David Dobkin I wanted to open the movie with some sort of unexpected little bang, and I also wanted to start with a character that was kind of the Robert that everyone loves in so many of his movies: the most flamboyant, fun, arrogant, sarcastic guy. Part of the design of the movie was, “What if that guy was a real guy?”, and then had to go through this real journey. What would it be when he strips himself down and gets put through a grinder? How does a guy like that fit into a real family? I think that’s part of what’s cool about the movie — he starts there, and he’s very much that guy throughout, but he does slowly peel the onion back. The layers and layers come out, and you get to see Downey in a different way.
SFBG I’m interested to hear how you approached characterizing a typical American small town. Though Hank hated living there — there’s the scene when he first drives back into town, and is moaning to himself, “This sucks!”, it’s actually an incredibly idyllic place.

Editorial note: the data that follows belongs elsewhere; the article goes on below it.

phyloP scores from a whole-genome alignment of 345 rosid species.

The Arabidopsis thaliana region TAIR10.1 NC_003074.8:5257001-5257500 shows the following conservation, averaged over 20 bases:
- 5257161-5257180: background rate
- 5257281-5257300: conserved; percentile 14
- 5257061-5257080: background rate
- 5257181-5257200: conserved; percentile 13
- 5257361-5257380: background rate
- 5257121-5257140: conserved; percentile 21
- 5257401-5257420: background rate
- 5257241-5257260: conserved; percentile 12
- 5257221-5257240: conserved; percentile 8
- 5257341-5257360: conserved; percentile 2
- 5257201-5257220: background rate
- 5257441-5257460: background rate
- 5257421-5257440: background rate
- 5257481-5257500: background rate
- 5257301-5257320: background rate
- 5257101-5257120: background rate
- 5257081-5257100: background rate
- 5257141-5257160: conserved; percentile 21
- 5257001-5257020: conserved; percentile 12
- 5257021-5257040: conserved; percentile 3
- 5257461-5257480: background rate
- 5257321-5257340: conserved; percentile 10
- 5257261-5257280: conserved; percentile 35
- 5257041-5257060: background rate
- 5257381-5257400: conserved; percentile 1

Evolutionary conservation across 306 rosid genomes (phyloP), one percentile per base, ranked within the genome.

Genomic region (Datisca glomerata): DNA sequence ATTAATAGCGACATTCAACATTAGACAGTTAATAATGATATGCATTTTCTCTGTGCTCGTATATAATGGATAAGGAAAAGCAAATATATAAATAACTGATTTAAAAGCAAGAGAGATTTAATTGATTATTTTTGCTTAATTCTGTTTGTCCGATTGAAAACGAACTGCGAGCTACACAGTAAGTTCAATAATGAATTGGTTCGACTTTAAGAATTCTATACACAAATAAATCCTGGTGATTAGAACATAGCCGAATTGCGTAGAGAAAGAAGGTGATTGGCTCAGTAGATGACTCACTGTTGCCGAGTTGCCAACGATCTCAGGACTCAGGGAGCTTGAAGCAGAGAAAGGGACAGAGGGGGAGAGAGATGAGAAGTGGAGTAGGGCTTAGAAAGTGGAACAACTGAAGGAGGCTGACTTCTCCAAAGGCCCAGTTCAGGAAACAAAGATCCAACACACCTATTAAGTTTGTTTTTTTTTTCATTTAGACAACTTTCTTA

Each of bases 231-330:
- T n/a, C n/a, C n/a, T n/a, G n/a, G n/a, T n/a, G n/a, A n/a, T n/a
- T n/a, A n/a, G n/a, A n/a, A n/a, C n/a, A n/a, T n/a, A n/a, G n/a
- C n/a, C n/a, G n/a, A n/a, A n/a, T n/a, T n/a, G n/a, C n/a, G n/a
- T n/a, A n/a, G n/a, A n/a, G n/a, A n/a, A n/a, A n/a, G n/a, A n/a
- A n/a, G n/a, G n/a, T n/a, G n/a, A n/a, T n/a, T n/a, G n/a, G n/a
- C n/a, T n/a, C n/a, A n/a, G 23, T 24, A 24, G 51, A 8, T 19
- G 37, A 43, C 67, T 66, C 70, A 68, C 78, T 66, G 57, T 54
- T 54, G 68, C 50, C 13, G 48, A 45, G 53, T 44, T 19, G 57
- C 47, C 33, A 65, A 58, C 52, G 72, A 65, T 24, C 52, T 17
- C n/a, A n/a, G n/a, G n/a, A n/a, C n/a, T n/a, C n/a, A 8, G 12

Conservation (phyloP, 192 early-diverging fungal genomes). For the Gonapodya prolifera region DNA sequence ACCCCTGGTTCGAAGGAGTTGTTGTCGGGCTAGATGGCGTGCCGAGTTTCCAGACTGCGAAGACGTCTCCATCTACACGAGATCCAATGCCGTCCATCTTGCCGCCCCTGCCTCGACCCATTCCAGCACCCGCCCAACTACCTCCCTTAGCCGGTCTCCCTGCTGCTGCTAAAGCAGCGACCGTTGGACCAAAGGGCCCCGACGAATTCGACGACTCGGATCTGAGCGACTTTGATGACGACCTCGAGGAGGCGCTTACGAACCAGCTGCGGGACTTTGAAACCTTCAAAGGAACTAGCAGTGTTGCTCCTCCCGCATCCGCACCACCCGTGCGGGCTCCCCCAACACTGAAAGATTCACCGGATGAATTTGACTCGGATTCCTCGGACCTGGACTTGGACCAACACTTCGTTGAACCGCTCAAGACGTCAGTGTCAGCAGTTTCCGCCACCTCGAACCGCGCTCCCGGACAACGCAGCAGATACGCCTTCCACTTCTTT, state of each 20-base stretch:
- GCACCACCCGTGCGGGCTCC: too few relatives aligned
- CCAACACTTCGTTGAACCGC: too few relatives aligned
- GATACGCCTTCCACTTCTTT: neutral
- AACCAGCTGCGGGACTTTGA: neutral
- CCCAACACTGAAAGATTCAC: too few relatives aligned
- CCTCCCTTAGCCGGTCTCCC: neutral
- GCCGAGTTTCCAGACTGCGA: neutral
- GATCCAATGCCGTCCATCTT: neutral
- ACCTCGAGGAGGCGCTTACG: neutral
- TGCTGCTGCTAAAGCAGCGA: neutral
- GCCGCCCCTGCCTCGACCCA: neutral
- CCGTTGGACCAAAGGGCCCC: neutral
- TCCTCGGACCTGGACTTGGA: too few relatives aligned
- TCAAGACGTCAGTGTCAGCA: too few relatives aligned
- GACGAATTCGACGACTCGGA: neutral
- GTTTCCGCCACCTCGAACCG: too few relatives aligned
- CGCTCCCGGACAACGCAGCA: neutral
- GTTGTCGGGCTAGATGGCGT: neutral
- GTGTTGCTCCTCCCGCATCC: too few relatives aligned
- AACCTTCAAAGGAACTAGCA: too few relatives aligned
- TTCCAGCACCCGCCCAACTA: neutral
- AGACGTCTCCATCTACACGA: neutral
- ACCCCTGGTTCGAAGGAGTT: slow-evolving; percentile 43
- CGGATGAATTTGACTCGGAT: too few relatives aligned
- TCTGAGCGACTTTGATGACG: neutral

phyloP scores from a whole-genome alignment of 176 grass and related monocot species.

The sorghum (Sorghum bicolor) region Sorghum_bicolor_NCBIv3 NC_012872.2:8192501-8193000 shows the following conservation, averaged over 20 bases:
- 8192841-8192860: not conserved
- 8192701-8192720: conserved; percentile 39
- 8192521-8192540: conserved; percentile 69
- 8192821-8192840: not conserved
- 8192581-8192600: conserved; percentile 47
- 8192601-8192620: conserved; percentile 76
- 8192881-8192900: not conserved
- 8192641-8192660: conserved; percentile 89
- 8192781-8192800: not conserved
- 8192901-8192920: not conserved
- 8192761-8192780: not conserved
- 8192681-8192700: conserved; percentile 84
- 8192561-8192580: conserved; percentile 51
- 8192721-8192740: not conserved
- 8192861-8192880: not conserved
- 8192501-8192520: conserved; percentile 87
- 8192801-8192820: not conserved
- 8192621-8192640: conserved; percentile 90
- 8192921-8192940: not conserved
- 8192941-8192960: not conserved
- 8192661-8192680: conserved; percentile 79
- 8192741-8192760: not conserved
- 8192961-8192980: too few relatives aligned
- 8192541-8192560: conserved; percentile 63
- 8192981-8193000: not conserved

DD I’m psyched that you caught that. These are the things that, as a geeky director, have in your head and you think they’ll work a certain way, and you pitch it to your producers. I said to this to Downey, too: The town is the other glimpse of Hank’s father. It’s about certain values and a certain time period. It’s a world that’s preserved in time, like our memories of being a child, or nostalgia. What’s interesting is when he comes back, it’s something that’s appealing to the audience, but he’s put off by it. It makes us curious about him, so you lean in because of that. And then you slowly discover that he was exiled. There was no way he and his father were going to be able to live under the same roof, and there’s something that makes you sad for him about that.